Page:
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The Best Business Entity for a Dallas-Ft Worth Rental Property

Updated December 20, 2021

Your business entity matters. Although it is often a mere afterthought, choosing the right entity for your rental property business is the foundation of your property investment future. Much like the foundation for a house, if the proper entity isn't selected, the entire structure could be weak—or even collapse, given the wrong circumstances. The good news is that even if you own four, five, six, or more rental properties, it's not too late to select a business entity in Dallas.

An essential examination of the details around four entity options will help you make a financially sound decision and set your properties up with better financial protections. You probably know that an airtight lease agreement and quality tenants are critical to keeping properties in excellent condition and boos returns. However, today our Dallas rental property management company looks at sole proprietorships, partnerships, C corporations, and limited liability corporations (LLCs) and how each one provides critical protections. We'll also discuss the tax ramifications for each entity—so you can figure out how to save the most money—as well as some of the other benefits.

Sole Proprietorships and Partnerships

Property management companies will tell you that incorporating your rental properties is one of the best ways to protect your investments and income. For tax purposes, sole proprietorships and partnerships are essentially the same. All money made by the business is income for those who own the company; funds will incur taxes like ordinary income.

Rental Property

Benefits of Sole Proprietorships and Partnerships

What are the benefits of a sole proprietorship or a partnership for your real estate investments? An investment property benefits from:

  • Simple structure. There is no separation between you, your partners, and the business. Therefore, you don't form a new entity.
  • Easy to set up. Although the initial process and expenses depend on where you are, getting things rolling is easy and cheap.

While simple can be good, property managers know that simple isn't always the best protection for a real estate investment.

Drawbacks of Sole Proprietorships and Partnerships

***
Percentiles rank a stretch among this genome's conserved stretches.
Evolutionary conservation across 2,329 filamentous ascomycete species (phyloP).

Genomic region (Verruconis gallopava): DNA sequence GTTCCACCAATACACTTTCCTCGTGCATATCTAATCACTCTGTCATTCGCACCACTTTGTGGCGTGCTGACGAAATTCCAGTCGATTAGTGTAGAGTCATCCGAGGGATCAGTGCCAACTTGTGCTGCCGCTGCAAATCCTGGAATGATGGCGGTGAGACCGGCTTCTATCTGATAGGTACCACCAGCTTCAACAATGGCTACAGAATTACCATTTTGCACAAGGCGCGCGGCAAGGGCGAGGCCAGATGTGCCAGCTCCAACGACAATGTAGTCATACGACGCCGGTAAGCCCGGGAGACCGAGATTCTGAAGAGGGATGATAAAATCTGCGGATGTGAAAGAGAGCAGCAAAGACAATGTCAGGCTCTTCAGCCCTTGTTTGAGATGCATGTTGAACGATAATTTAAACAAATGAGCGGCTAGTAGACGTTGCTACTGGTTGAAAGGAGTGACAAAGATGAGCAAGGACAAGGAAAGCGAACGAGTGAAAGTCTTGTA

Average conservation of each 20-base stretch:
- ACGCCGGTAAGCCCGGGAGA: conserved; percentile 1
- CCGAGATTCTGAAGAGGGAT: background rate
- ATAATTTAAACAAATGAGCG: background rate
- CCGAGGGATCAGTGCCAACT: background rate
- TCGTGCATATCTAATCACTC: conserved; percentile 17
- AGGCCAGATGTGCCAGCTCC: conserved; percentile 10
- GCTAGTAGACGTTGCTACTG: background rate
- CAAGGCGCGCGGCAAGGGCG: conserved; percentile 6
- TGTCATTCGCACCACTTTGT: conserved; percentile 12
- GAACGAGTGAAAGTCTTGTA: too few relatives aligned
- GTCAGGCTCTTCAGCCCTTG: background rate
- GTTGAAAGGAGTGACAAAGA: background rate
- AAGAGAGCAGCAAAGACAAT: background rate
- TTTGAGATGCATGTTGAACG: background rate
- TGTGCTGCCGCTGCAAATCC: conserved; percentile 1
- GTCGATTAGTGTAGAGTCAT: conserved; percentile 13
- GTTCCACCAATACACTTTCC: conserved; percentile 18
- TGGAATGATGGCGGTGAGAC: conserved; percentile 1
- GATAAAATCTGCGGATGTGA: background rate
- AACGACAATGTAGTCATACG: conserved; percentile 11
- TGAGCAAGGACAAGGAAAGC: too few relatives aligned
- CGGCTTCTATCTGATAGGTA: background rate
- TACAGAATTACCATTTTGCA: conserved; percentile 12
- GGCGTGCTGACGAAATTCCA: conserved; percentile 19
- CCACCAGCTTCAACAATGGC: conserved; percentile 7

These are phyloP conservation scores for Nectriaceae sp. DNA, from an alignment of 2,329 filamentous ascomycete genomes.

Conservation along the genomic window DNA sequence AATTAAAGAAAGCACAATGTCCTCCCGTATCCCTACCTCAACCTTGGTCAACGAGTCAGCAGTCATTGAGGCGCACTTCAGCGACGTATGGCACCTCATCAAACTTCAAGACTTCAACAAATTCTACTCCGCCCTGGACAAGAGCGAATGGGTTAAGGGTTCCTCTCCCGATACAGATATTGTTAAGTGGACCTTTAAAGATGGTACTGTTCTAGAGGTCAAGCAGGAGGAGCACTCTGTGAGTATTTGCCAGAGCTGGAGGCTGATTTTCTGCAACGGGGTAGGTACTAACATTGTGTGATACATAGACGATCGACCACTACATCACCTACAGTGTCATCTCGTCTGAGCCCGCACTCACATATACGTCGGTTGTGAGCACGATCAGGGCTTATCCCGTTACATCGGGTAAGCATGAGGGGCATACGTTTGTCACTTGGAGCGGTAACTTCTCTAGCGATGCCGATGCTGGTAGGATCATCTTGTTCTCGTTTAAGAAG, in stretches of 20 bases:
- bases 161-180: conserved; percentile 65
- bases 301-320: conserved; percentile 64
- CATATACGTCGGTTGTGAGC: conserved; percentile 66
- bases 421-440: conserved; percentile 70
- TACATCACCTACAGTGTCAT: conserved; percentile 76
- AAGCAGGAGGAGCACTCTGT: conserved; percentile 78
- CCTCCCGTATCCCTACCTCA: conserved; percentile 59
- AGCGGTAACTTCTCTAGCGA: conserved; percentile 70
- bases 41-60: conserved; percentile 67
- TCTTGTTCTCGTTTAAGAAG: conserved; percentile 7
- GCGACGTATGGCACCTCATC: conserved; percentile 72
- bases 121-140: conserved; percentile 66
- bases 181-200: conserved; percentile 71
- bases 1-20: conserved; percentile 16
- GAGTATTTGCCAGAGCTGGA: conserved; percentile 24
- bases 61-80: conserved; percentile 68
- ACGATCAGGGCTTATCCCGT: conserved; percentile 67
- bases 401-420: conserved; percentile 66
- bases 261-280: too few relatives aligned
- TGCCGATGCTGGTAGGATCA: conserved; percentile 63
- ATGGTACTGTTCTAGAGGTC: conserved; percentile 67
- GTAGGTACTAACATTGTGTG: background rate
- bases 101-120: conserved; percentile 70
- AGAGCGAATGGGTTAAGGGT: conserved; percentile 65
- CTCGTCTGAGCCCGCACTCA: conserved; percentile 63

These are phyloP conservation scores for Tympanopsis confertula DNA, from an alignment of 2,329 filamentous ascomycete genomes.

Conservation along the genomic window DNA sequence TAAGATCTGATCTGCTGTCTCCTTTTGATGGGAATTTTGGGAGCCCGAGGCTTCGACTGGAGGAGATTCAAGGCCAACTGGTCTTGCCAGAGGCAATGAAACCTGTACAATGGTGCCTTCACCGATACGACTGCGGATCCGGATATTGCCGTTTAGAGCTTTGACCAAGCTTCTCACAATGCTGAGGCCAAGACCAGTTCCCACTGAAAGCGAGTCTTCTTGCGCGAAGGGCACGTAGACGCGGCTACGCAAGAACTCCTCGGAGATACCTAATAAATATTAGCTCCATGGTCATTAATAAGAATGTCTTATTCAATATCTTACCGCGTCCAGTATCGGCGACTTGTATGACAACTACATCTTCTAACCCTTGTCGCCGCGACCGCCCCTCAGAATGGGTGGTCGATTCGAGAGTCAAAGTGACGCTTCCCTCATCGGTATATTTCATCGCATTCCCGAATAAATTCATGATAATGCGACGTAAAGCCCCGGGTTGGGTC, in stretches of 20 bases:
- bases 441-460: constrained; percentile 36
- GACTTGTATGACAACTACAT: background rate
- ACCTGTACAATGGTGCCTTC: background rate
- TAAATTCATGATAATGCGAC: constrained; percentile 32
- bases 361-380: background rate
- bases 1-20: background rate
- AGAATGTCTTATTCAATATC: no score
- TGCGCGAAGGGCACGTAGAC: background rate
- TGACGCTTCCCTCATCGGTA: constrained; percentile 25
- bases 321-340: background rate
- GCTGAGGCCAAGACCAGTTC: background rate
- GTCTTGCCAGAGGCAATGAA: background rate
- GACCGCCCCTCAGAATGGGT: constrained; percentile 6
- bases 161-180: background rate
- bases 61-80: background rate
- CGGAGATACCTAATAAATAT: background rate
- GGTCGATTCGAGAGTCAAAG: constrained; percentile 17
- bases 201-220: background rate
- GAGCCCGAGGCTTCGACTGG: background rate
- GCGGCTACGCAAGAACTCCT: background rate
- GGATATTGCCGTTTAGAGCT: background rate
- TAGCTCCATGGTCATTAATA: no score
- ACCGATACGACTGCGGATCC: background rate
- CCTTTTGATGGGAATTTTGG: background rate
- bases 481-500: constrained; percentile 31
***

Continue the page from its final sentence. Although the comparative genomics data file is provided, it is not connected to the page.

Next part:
What can go wrong with these simple configurations? A professional property manager advises that:

  • Your assets and income are exposed. If the business gets sued, you get sued—and you could lose everything.
  • There are no options available to help you get extra tax savings. Although you can deduct expenses, there are no special business tax protections in place if you have a sole proprietorship or partnership.

What are the other options for property owners in Dallas-Fort Worth? While different corporations or LLC can be more complicated, they can be worth considering to minimize financial risks.

C Corporations

When you form a C corporation, your Dallas business becomes an entity. This classification means it gets treated like a person with taxes to pay. It also means that if the company gets sued and loses, it pays for the loss with its own money—not yours. Therefore, your personal income and assets stay separate from your rental property assets.

Here's a closer look at the tax situation faced by a C corporation:

The corporate entity can enjoy a flat rate of 21% on its profits. If a person makes between $19,050 and $77,400 each year, they're only paying 12% in taxes. If that's the case with you, you would be paying 9% less than what the corporation would be paying. However, assuming you make more than $77,400 each year, you're paying at least 22% in taxes. So if you make more than $77,400 each year, it would appear that forming a C corp would be a great idea! Not so fast—you have to take into account double taxation.

Double taxation occurs when the corporate entity gets taxed, and then a property owner gets taxed when you take some of the money the corporation makes. The payment you receive is considered a dividend. As a result, if the corporation makes money and you take some, the amount you take is taxed at the rate set for dividends.

The income you make from your rental corporation—if it's $77,200 or less—doesn't incur a dividend tax. However, any amount between $77,201 and $250,000 gets taxed at a rate of 15%.

If your rental corporation pays you an amount between $250,001 and $479,000, you pay an extra 3.8% Medicare tax on top of that, which results in an effective tax rate of 18.8%. And if you receive $479,001 or more, you pay 20% plus that same 3.8% Medicare tax for a total of 23.8%. 

Benefits of a C Corporation

What do residential property managers say are the benefits of a C Corp?